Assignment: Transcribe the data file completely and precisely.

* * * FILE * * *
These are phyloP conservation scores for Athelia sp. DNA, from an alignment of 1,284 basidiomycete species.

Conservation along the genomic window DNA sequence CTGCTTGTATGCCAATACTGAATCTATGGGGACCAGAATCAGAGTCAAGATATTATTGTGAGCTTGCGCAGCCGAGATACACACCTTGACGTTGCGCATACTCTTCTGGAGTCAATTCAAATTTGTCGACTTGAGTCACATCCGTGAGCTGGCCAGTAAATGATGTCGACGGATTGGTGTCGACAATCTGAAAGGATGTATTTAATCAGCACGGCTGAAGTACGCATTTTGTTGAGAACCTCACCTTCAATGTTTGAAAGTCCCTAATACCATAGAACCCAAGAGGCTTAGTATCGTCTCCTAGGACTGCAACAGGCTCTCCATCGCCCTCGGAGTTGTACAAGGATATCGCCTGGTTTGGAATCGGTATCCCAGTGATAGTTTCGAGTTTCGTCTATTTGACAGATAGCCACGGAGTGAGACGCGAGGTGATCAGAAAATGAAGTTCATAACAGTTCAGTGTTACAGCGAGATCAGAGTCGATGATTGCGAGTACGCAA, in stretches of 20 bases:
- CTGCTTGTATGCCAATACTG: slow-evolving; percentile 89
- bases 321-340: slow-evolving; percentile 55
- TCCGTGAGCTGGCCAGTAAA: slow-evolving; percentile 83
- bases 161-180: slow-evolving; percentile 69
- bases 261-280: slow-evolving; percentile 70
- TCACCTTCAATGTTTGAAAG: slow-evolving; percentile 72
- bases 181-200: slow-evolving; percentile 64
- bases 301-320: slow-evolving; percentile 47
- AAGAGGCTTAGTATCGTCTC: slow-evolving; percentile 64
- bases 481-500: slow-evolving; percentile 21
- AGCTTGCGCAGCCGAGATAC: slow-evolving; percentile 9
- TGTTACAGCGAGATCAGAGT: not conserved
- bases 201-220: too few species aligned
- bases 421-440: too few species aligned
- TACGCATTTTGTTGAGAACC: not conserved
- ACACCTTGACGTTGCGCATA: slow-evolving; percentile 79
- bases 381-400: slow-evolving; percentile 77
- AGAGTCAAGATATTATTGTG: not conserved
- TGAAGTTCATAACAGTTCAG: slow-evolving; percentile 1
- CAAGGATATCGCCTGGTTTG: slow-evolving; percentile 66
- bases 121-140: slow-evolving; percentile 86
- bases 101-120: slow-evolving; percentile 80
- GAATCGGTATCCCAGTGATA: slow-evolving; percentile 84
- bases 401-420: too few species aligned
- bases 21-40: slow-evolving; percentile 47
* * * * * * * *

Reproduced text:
These are phyloP conservation scores for Athelia sp. DNA, from an alignment of 1,284 basidiomycete species.

Conservation along the genomic window DNA sequence CTGCTTGTATGCCAATACTGAATCTATGGGGACCAGAATCAGAGTCAAGATATTATTGTGAGCTTGCGCAGCCGAGATACACACCTTGACGTTGCGCATACTCTTCTGGAGTCAATTCAAATTTGTCGACTTGAGTCACATCCGTGAGCTGGCCAGTAAATGATGTCGACGGATTGGTGTCGACAATCTGAAAGGATGTATTTAATCAGCACGGCTGAAGTACGCATTTTGTTGAGAACCTCACCTTCAATGTTTGAAAGTCCCTAATACCATAGAACCCAAGAGGCTTAGTATCGTCTCCTAGGACTGCAACAGGCTCTCCATCGCCCTCGGAGTTGTACAAGGATATCGCCTGGTTTGGAATCGGTATCCCAGTGATAGTTTCGAGTTTCGTCTATTTGACAGATAGCCACGGAGTGAGACGCGAGGTGATCAGAAAATGAAGTTCATAACAGTTCAGTGTTACAGCGAGATCAGAGTCGATGATTGCGAGTACGCAA, in stretches of 20 bases:
- CTGCTTGTATGCCAATACTG: slow-evolving; percentile 89
- bases 321-340: slow-evolving; percentile 55
- TCCGTGAGCTGGCCAGTAAA: slow-evolving; percentile 83
- bases 161-180: slow-evolving; percentile 69
- bases 261-280: slow-evolving; percentile 70
- TCACCTTCAATGTTTGAAAG: slow-evolving; percentile 72
- bases 181-200: slow-evolving; percentile 64
- bases 301-320: slow-evolving; percentile 47
- AAGAGGCTTAGTATCGTCTC: slow-evolving; percentile 64
- bases 481-500: slow-evolving; percentile 21
- AGCTTGCGCAGCCGAGATAC: slow-evolving; percentile 9
- TGTTACAGCGAGATCAGAGT: not conserved
- bases 201-220: too few species aligned
- bases 421-440: too few species aligned
- TACGCATTTTGTTGAGAACC: not conserved
- ACACCTTGACGTTGCGCATA: slow-evolving; percentile 79
- bases 381-400: slow-evolving; percentile 77
- AGAGTCAAGATATTATTGTG: not conserved
- TGAAGTTCATAACAGTTCAG: slow-evolving; percentile 1
- CAAGGATATCGCCTGGTTTG: slow-evolving; percentile 66
- bases 121-140: slow-evolving; percentile 86
- bases 101-120: slow-evolving; percentile 80
- GAATCGGTATCCCAGTGATA: slow-evolving; percentile 84
- bases 401-420: too few species aligned
- bases 21-40: slow-evolving; percentile 47